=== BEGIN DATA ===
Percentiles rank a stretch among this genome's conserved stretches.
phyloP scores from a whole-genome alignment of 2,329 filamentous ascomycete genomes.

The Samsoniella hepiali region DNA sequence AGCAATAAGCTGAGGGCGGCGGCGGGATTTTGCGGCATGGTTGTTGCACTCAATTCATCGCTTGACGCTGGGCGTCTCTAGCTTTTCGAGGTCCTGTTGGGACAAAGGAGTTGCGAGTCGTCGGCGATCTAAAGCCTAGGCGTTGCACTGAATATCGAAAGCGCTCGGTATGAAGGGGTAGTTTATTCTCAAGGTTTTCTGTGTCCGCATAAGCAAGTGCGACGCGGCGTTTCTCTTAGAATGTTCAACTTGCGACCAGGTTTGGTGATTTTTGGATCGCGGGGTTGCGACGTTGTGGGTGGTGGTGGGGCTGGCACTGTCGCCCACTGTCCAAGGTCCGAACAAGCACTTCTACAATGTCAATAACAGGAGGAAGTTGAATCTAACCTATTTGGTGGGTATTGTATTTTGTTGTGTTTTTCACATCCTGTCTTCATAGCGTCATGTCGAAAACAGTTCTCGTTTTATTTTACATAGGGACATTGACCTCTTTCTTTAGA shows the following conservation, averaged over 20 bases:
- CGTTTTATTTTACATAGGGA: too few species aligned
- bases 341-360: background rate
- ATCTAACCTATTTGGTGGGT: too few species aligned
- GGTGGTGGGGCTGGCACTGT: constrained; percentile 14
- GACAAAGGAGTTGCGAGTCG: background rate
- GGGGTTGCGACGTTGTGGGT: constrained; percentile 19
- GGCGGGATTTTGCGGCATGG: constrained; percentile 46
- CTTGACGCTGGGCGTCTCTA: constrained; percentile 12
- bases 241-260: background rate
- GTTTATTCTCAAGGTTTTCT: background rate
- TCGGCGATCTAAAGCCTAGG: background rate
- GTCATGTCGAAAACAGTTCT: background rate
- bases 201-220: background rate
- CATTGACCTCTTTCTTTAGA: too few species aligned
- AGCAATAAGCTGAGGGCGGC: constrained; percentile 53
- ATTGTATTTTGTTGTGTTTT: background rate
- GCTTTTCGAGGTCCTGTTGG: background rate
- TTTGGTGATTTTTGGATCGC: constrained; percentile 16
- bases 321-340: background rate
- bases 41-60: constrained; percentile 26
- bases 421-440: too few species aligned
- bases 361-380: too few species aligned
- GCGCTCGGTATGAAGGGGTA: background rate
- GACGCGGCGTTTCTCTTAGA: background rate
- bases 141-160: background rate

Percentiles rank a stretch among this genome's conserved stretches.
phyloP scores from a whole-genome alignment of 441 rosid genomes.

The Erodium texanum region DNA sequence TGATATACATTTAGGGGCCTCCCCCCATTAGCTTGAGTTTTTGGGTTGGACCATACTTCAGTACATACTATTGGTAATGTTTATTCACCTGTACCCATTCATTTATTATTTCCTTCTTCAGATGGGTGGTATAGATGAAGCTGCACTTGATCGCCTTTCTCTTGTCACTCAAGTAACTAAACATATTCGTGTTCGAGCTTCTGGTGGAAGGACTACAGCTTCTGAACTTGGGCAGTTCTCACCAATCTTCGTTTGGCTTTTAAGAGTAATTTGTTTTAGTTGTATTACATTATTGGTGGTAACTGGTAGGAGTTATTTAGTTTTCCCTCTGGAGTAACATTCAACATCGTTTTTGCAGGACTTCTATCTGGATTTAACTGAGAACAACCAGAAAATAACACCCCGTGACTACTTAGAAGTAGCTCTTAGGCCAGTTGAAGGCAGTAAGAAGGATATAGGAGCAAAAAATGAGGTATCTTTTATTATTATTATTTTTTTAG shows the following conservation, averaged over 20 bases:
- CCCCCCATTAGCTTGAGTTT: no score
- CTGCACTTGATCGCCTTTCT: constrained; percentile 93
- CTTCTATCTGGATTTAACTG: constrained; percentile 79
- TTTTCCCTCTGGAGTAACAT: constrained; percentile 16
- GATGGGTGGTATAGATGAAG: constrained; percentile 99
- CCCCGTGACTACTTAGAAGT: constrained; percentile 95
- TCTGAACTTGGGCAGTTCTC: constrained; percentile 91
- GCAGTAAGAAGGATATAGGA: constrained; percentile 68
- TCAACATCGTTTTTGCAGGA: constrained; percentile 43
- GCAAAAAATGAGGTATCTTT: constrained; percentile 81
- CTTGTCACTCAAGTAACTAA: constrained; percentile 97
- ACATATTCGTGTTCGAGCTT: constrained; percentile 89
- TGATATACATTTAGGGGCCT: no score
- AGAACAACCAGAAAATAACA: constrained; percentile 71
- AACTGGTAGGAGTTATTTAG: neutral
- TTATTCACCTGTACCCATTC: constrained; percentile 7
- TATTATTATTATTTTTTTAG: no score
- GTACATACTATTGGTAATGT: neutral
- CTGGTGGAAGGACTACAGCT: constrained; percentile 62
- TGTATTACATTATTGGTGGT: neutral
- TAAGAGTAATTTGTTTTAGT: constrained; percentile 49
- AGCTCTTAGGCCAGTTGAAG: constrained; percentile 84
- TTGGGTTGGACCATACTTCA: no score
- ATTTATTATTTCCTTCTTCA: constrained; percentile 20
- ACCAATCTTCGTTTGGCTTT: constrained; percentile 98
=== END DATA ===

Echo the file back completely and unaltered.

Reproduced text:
Percentiles rank a stretch among this genome's conserved stretches.
phyloP scores from a whole-genome alignment of 2,329 filamentous ascomycete genomes.

The Samsoniella hepiali region DNA sequence AGCAATAAGCTGAGGGCGGCGGCGGGATTTTGCGGCATGGTTGTTGCACTCAATTCATCGCTTGACGCTGGGCGTCTCTAGCTTTTCGAGGTCCTGTTGGGACAAAGGAGTTGCGAGTCGTCGGCGATCTAAAGCCTAGGCGTTGCACTGAATATCGAAAGCGCTCGGTATGAAGGGGTAGTTTATTCTCAAGGTTTTCTGTGTCCGCATAAGCAAGTGCGACGCGGCGTTTCTCTTAGAATGTTCAACTTGCGACCAGGTTTGGTGATTTTTGGATCGCGGGGTTGCGACGTTGTGGGTGGTGGTGGGGCTGGCACTGTCGCCCACTGTCCAAGGTCCGAACAAGCACTTCTACAATGTCAATAACAGGAGGAAGTTGAATCTAACCTATTTGGTGGGTATTGTATTTTGTTGTGTTTTTCACATCCTGTCTTCATAGCGTCATGTCGAAAACAGTTCTCGTTTTATTTTACATAGGGACATTGACCTCTTTCTTTAGA shows the following conservation, averaged over 20 bases:
- CGTTTTATTTTACATAGGGA: too few species aligned
- bases 341-360: background rate
- ATCTAACCTATTTGGTGGGT: too few species aligned
- GGTGGTGGGGCTGGCACTGT: constrained; percentile 14
- GACAAAGGAGTTGCGAGTCG: background rate
- GGGGTTGCGACGTTGTGGGT: constrained; percentile 19
- GGCGGGATTTTGCGGCATGG: constrained; percentile 46
- CTTGACGCTGGGCGTCTCTA: constrained; percentile 12
- bases 241-260: background rate
- GTTTATTCTCAAGGTTTTCT: background rate
- TCGGCGATCTAAAGCCTAGG: background rate
- GTCATGTCGAAAACAGTTCT: background rate
- bases 201-220: background rate
- CATTGACCTCTTTCTTTAGA: too few species aligned
- AGCAATAAGCTGAGGGCGGC: constrained; percentile 53
- ATTGTATTTTGTTGTGTTTT: background rate
- GCTTTTCGAGGTCCTGTTGG: background rate
- TTTGGTGATTTTTGGATCGC: constrained; percentile 16
- bases 321-340: background rate
- bases 41-60: constrained; percentile 26
- bases 421-440: too few species aligned
- bases 361-380: too few species aligned
- GCGCTCGGTATGAAGGGGTA: background rate
- GACGCGGCGTTTCTCTTAGA: background rate
- bases 141-160: background rate

Percentiles rank a stretch among this genome's conserved stretches.
phyloP scores from a whole-genome alignment of 441 rosid genomes.

The Erodium texanum region DNA sequence TGATATACATTTAGGGGCCTCCCCCCATTAGCTTGAGTTTTTGGGTTGGACCATACTTCAGTACATACTATTGGTAATGTTTATTCACCTGTACCCATTCATTTATTATTTCCTTCTTCAGATGGGTGGTATAGATGAAGCTGCACTTGATCGCCTTTCTCTTGTCACTCAAGTAACTAAACATATTCGTGTTCGAGCTTCTGGTGGAAGGACTACAGCTTCTGAACTTGGGCAGTTCTCACCAATCTTCGTTTGGCTTTTAAGAGTAATTTGTTTTAGTTGTATTACATTATTGGTGGTAACTGGTAGGAGTTATTTAGTTTTCCCTCTGGAGTAACATTCAACATCGTTTTTGCAGGACTTCTATCTGGATTTAACTGAGAACAACCAGAAAATAACACCCCGTGACTACTTAGAAGTAGCTCTTAGGCCAGTTGAAGGCAGTAAGAAGGATATAGGAGCAAAAAATGAGGTATCTTTTATTATTATTATTTTTTTAG shows the following conservation, averaged over 20 bases:
- CCCCCCATTAGCTTGAGTTT: no score
- CTGCACTTGATCGCCTTTCT: constrained; percentile 93
- CTTCTATCTGGATTTAACTG: constrained; percentile 79
- TTTTCCCTCTGGAGTAACAT: constrained; percentile 16
- GATGGGTGGTATAGATGAAG: constrained; percentile 99
- CCCCGTGACTACTTAGAAGT: constrained; percentile 95
- TCTGAACTTGGGCAGTTCTC: constrained; percentile 91
- GCAGTAAGAAGGATATAGGA: constrained; percentile 68
- TCAACATCGTTTTTGCAGGA: constrained; percentile 43
- GCAAAAAATGAGGTATCTTT: constrained; percentile 81
- CTTGTCACTCAAGTAACTAA: constrained; percentile 97
- ACATATTCGTGTTCGAGCTT: constrained; percentile 89
- TGATATACATTTAGGGGCCT: no score
- AGAACAACCAGAAAATAACA: constrained; percentile 71
- AACTGGTAGGAGTTATTTAG: neutral
- TTATTCACCTGTACCCATTC: constrained; percentile 7
- TATTATTATTATTTTTTTAG: no score
- GTACATACTATTGGTAATGT: neutral
- CTGGTGGAAGGACTACAGCT: constrained; percentile 62
- TGTATTACATTATTGGTGGT: neutral
- TAAGAGTAATTTGTTTTAGT: constrained; percentile 49
- AGCTCTTAGGCCAGTTGAAG: constrained; percentile 84
- TTGGGTTGGACCATACTTCA: no score
- ATTTATTATTTCCTTCTTCA: constrained; percentile 20
- ACCAATCTTCGTTTGGCTTT: constrained; percentile 98